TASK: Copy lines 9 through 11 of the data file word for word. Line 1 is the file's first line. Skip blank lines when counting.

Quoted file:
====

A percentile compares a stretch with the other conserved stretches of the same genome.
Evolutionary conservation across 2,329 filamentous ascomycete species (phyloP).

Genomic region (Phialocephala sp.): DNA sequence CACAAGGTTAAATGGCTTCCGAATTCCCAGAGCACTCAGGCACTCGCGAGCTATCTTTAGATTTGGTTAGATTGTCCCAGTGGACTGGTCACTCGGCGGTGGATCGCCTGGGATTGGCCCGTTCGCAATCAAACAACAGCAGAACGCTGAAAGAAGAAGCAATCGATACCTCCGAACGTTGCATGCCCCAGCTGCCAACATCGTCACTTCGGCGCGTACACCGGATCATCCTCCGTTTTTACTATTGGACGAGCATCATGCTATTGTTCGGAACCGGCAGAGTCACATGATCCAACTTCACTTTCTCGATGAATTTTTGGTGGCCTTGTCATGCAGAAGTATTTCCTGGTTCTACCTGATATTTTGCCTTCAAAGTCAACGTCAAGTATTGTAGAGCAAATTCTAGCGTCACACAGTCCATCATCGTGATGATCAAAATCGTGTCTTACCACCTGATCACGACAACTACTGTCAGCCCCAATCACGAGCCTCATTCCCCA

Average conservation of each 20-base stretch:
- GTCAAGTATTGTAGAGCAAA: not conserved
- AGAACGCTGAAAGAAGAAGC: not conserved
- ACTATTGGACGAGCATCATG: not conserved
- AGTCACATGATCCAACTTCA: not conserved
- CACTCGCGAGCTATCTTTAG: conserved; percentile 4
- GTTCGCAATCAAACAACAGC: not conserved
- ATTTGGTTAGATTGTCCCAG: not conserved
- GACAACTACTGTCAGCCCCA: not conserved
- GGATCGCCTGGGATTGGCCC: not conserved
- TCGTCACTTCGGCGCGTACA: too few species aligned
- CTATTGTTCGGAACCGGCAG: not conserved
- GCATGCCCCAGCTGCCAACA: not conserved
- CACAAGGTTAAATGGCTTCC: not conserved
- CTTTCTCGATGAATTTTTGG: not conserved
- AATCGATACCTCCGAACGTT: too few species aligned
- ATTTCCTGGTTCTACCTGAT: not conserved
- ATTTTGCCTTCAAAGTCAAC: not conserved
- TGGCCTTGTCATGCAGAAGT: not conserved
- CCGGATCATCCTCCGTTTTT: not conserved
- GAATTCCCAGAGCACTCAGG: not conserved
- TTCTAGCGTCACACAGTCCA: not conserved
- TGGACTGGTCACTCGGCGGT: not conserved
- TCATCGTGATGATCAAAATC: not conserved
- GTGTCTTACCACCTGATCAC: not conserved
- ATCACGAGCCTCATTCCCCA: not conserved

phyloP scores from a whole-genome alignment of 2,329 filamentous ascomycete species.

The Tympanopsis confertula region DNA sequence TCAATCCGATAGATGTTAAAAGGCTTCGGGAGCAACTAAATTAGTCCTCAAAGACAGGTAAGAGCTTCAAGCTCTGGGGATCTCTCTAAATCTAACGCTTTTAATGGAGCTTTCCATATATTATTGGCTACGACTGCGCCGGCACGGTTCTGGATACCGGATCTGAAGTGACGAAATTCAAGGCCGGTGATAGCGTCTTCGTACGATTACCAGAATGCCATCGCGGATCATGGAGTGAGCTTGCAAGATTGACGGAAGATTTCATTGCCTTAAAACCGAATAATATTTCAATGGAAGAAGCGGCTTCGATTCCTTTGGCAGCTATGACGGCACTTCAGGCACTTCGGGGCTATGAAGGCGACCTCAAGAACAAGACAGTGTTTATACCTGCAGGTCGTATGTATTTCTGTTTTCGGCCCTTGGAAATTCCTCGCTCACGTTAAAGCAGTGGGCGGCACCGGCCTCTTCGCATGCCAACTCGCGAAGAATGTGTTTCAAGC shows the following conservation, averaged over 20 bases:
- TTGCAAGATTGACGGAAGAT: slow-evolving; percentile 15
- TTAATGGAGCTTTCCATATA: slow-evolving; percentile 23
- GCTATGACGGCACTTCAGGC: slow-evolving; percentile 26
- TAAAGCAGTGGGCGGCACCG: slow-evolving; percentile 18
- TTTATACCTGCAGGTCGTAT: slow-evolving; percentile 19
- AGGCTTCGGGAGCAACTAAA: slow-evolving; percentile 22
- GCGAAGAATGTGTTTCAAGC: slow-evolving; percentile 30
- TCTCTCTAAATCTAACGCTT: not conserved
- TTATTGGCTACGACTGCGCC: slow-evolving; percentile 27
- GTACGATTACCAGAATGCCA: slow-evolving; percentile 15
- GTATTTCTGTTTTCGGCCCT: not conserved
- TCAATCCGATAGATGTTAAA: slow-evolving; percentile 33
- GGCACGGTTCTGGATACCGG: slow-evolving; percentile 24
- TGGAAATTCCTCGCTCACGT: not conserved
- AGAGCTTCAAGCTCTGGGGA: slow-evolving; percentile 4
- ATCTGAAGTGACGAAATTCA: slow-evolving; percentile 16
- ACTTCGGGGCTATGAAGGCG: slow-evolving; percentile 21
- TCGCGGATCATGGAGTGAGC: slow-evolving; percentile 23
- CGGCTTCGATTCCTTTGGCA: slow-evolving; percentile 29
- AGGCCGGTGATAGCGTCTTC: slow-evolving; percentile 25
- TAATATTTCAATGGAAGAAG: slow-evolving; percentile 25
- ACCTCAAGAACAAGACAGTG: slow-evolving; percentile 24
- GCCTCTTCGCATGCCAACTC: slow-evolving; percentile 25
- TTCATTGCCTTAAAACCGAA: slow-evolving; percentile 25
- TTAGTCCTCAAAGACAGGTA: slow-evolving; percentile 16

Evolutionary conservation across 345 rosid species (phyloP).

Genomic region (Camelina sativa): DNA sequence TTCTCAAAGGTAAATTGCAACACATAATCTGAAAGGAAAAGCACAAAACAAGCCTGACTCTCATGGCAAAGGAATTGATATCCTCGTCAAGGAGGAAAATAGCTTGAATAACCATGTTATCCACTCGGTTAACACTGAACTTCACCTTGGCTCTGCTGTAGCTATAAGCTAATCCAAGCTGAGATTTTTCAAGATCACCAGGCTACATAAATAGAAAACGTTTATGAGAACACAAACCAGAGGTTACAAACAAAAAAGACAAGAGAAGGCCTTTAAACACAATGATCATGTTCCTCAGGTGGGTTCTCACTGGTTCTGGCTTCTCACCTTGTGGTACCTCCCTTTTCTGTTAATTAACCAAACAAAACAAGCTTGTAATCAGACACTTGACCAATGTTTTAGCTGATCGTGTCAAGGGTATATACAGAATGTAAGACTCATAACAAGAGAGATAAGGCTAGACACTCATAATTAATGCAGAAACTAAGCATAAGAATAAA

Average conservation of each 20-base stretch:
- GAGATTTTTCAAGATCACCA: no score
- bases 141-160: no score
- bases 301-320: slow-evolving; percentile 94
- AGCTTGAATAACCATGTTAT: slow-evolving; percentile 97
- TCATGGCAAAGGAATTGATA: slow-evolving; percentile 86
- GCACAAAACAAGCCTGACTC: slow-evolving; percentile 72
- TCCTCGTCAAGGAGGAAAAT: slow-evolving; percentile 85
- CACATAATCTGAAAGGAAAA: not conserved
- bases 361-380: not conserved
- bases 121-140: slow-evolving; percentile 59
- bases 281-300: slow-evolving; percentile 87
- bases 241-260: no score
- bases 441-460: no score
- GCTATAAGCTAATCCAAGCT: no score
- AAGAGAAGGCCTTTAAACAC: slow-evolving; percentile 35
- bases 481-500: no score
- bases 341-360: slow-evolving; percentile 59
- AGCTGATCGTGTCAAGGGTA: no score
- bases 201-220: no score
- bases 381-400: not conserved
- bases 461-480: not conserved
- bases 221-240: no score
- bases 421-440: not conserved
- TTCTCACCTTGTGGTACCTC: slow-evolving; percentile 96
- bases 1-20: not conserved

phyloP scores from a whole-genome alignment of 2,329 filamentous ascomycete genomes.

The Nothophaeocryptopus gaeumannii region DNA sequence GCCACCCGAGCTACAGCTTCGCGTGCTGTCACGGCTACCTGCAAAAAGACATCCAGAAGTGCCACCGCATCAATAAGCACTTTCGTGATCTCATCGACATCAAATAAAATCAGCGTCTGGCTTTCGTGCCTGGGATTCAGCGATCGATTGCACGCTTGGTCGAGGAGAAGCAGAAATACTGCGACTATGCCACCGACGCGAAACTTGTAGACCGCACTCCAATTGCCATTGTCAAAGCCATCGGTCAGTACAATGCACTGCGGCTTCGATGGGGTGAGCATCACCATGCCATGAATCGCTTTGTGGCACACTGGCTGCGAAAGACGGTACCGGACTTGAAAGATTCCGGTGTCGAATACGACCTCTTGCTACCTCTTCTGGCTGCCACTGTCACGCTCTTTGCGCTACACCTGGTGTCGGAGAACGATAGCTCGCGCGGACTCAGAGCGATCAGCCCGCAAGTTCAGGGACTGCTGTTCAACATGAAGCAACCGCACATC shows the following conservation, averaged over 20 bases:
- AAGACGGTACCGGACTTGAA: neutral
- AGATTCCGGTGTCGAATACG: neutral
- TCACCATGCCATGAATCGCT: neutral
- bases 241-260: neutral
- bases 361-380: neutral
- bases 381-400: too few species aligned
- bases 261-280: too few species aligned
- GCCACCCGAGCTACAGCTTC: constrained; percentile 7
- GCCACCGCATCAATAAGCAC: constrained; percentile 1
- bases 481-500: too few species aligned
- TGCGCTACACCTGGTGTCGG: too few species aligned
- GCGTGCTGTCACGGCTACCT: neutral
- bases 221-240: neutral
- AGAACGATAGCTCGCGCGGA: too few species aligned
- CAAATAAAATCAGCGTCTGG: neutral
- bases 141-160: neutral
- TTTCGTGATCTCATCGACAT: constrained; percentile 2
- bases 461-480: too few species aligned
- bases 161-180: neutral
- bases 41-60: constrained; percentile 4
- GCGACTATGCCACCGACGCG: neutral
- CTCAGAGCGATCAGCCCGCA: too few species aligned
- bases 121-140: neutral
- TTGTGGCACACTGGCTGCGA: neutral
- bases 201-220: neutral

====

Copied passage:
- CACTCGCGAGCTATCTTTAG: conserved; percentile 4
- GTTCGCAATCAAACAACAGC: not conserved
- ATTTGGTTAGATTGTCCCAG: not conserved